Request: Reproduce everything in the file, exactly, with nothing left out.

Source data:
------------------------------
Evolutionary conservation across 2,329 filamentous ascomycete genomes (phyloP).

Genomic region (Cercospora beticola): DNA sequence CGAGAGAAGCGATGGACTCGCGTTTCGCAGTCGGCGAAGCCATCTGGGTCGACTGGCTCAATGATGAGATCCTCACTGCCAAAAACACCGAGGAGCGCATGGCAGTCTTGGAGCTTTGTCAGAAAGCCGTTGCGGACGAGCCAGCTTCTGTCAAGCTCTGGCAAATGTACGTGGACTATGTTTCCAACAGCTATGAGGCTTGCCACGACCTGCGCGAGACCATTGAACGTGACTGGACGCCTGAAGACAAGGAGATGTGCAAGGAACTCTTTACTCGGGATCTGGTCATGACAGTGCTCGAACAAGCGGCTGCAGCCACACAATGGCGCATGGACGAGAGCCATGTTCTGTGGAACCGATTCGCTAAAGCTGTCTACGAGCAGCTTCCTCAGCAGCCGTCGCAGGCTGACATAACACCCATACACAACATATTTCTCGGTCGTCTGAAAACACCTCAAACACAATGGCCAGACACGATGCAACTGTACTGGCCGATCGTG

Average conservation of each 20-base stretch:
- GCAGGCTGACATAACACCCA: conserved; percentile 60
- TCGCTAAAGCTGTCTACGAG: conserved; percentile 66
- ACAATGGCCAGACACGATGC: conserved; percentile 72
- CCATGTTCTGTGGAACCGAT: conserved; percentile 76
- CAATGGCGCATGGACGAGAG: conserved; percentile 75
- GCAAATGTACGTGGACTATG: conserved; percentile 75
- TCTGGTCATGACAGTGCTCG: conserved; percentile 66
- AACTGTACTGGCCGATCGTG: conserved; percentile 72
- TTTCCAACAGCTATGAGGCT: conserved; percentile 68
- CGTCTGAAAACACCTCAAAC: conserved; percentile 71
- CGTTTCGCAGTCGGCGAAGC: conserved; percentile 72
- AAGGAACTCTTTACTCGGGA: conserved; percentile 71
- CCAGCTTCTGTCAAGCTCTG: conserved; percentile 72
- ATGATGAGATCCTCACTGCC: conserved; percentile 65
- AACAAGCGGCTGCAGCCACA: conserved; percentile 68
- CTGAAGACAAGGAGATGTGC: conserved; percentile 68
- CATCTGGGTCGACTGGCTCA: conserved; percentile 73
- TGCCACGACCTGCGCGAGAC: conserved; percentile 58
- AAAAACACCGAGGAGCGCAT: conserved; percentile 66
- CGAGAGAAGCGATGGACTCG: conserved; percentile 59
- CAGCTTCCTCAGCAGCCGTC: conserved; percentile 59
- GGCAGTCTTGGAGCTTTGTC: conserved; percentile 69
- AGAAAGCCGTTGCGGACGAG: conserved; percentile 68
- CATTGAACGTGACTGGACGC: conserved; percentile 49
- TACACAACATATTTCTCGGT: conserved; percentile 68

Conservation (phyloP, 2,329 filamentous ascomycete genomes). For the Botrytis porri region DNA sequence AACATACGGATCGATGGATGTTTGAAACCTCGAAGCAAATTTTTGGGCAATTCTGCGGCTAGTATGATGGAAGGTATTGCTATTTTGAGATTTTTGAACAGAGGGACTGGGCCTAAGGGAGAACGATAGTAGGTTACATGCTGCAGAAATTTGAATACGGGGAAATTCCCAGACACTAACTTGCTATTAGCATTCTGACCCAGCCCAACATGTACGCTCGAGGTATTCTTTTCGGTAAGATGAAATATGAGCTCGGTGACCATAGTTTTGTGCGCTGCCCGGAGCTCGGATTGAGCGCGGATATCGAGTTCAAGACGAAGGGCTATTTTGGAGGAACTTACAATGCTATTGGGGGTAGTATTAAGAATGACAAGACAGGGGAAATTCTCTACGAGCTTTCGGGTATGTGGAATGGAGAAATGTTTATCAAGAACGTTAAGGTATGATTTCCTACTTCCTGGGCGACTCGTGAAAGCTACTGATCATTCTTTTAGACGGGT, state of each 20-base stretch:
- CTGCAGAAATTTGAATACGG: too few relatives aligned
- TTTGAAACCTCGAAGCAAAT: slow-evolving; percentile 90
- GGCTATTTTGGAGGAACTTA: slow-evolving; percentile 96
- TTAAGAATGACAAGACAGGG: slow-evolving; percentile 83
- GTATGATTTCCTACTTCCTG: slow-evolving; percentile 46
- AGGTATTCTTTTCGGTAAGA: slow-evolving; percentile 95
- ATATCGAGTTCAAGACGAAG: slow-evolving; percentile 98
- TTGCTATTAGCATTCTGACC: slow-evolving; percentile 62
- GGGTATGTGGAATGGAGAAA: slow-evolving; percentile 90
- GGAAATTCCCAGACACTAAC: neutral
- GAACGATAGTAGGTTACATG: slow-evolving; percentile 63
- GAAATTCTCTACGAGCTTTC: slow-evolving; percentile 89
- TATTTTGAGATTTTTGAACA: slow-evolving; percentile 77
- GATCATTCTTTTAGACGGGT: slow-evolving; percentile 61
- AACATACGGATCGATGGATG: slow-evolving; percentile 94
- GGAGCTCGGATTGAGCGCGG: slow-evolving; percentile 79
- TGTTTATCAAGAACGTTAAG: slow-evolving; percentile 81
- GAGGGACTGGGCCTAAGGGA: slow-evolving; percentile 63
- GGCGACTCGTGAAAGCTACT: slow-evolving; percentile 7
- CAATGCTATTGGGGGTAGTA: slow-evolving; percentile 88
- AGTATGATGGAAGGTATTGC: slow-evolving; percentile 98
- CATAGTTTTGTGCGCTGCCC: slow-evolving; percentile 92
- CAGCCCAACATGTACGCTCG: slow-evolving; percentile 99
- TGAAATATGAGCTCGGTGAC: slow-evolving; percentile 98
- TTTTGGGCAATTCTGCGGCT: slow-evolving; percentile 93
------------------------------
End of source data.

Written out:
Evolutionary conservation across 2,329 filamentous ascomycete genomes (phyloP).

Genomic region (Cercospora beticola): DNA sequence CGAGAGAAGCGATGGACTCGCGTTTCGCAGTCGGCGAAGCCATCTGGGTCGACTGGCTCAATGATGAGATCCTCACTGCCAAAAACACCGAGGAGCGCATGGCAGTCTTGGAGCTTTGTCAGAAAGCCGTTGCGGACGAGCCAGCTTCTGTCAAGCTCTGGCAAATGTACGTGGACTATGTTTCCAACAGCTATGAGGCTTGCCACGACCTGCGCGAGACCATTGAACGTGACTGGACGCCTGAAGACAAGGAGATGTGCAAGGAACTCTTTACTCGGGATCTGGTCATGACAGTGCTCGAACAAGCGGCTGCAGCCACACAATGGCGCATGGACGAGAGCCATGTTCTGTGGAACCGATTCGCTAAAGCTGTCTACGAGCAGCTTCCTCAGCAGCCGTCGCAGGCTGACATAACACCCATACACAACATATTTCTCGGTCGTCTGAAAACACCTCAAACACAATGGCCAGACACGATGCAACTGTACTGGCCGATCGTG

Average conservation of each 20-base stretch:
- GCAGGCTGACATAACACCCA: conserved; percentile 60
- TCGCTAAAGCTGTCTACGAG: conserved; percentile 66
- ACAATGGCCAGACACGATGC: conserved; percentile 72
- CCATGTTCTGTGGAACCGAT: conserved; percentile 76
- CAATGGCGCATGGACGAGAG: conserved; percentile 75
- GCAAATGTACGTGGACTATG: conserved; percentile 75
- TCTGGTCATGACAGTGCTCG: conserved; percentile 66
- AACTGTACTGGCCGATCGTG: conserved; percentile 72
- TTTCCAACAGCTATGAGGCT: conserved; percentile 68
- CGTCTGAAAACACCTCAAAC: conserved; percentile 71
- CGTTTCGCAGTCGGCGAAGC: conserved; percentile 72
- AAGGAACTCTTTACTCGGGA: conserved; percentile 71
- CCAGCTTCTGTCAAGCTCTG: conserved; percentile 72
- ATGATGAGATCCTCACTGCC: conserved; percentile 65
- AACAAGCGGCTGCAGCCACA: conserved; percentile 68
- CTGAAGACAAGGAGATGTGC: conserved; percentile 68
- CATCTGGGTCGACTGGCTCA: conserved; percentile 73
- TGCCACGACCTGCGCGAGAC: conserved; percentile 58
- AAAAACACCGAGGAGCGCAT: conserved; percentile 66
- CGAGAGAAGCGATGGACTCG: conserved; percentile 59
- CAGCTTCCTCAGCAGCCGTC: conserved; percentile 59
- GGCAGTCTTGGAGCTTTGTC: conserved; percentile 69
- AGAAAGCCGTTGCGGACGAG: conserved; percentile 68
- CATTGAACGTGACTGGACGC: conserved; percentile 49
- TACACAACATATTTCTCGGT: conserved; percentile 68

Conservation (phyloP, 2,329 filamentous ascomycete genomes). For the Botrytis porri region DNA sequence AACATACGGATCGATGGATGTTTGAAACCTCGAAGCAAATTTTTGGGCAATTCTGCGGCTAGTATGATGGAAGGTATTGCTATTTTGAGATTTTTGAACAGAGGGACTGGGCCTAAGGGAGAACGATAGTAGGTTACATGCTGCAGAAATTTGAATACGGGGAAATTCCCAGACACTAACTTGCTATTAGCATTCTGACCCAGCCCAACATGTACGCTCGAGGTATTCTTTTCGGTAAGATGAAATATGAGCTCGGTGACCATAGTTTTGTGCGCTGCCCGGAGCTCGGATTGAGCGCGGATATCGAGTTCAAGACGAAGGGCTATTTTGGAGGAACTTACAATGCTATTGGGGGTAGTATTAAGAATGACAAGACAGGGGAAATTCTCTACGAGCTTTCGGGTATGTGGAATGGAGAAATGTTTATCAAGAACGTTAAGGTATGATTTCCTACTTCCTGGGCGACTCGTGAAAGCTACTGATCATTCTTTTAGACGGGT, state of each 20-base stretch:
- CTGCAGAAATTTGAATACGG: too few relatives aligned
- TTTGAAACCTCGAAGCAAAT: slow-evolving; percentile 90
- GGCTATTTTGGAGGAACTTA: slow-evolving; percentile 96
- TTAAGAATGACAAGACAGGG: slow-evolving; percentile 83
- GTATGATTTCCTACTTCCTG: slow-evolving; percentile 46
- AGGTATTCTTTTCGGTAAGA: slow-evolving; percentile 95
- ATATCGAGTTCAAGACGAAG: slow-evolving; percentile 98
- TTGCTATTAGCATTCTGACC: slow-evolving; percentile 62
- GGGTATGTGGAATGGAGAAA: slow-evolving; percentile 90
- GGAAATTCCCAGACACTAAC: neutral
- GAACGATAGTAGGTTACATG: slow-evolving; percentile 63
- GAAATTCTCTACGAGCTTTC: slow-evolving; percentile 89
- TATTTTGAGATTTTTGAACA: slow-evolving; percentile 77
- GATCATTCTTTTAGACGGGT: slow-evolving; percentile 61
- AACATACGGATCGATGGATG: slow-evolving; percentile 94
- GGAGCTCGGATTGAGCGCGG: slow-evolving; percentile 79
- TGTTTATCAAGAACGTTAAG: slow-evolving; percentile 81
- GAGGGACTGGGCCTAAGGGA: slow-evolving; percentile 63
- GGCGACTCGTGAAAGCTACT: slow-evolving; percentile 7
- CAATGCTATTGGGGGTAGTA: slow-evolving; percentile 88
- AGTATGATGGAAGGTATTGC: slow-evolving; percentile 98
- CATAGTTTTGTGCGCTGCCC: slow-evolving; percentile 92
- CAGCCCAACATGTACGCTCG: slow-evolving; percentile 99
- TGAAATATGAGCTCGGTGAC: slow-evolving; percentile 98
- TTTTGGGCAATTCTGCGGCT: slow-evolving; percentile 93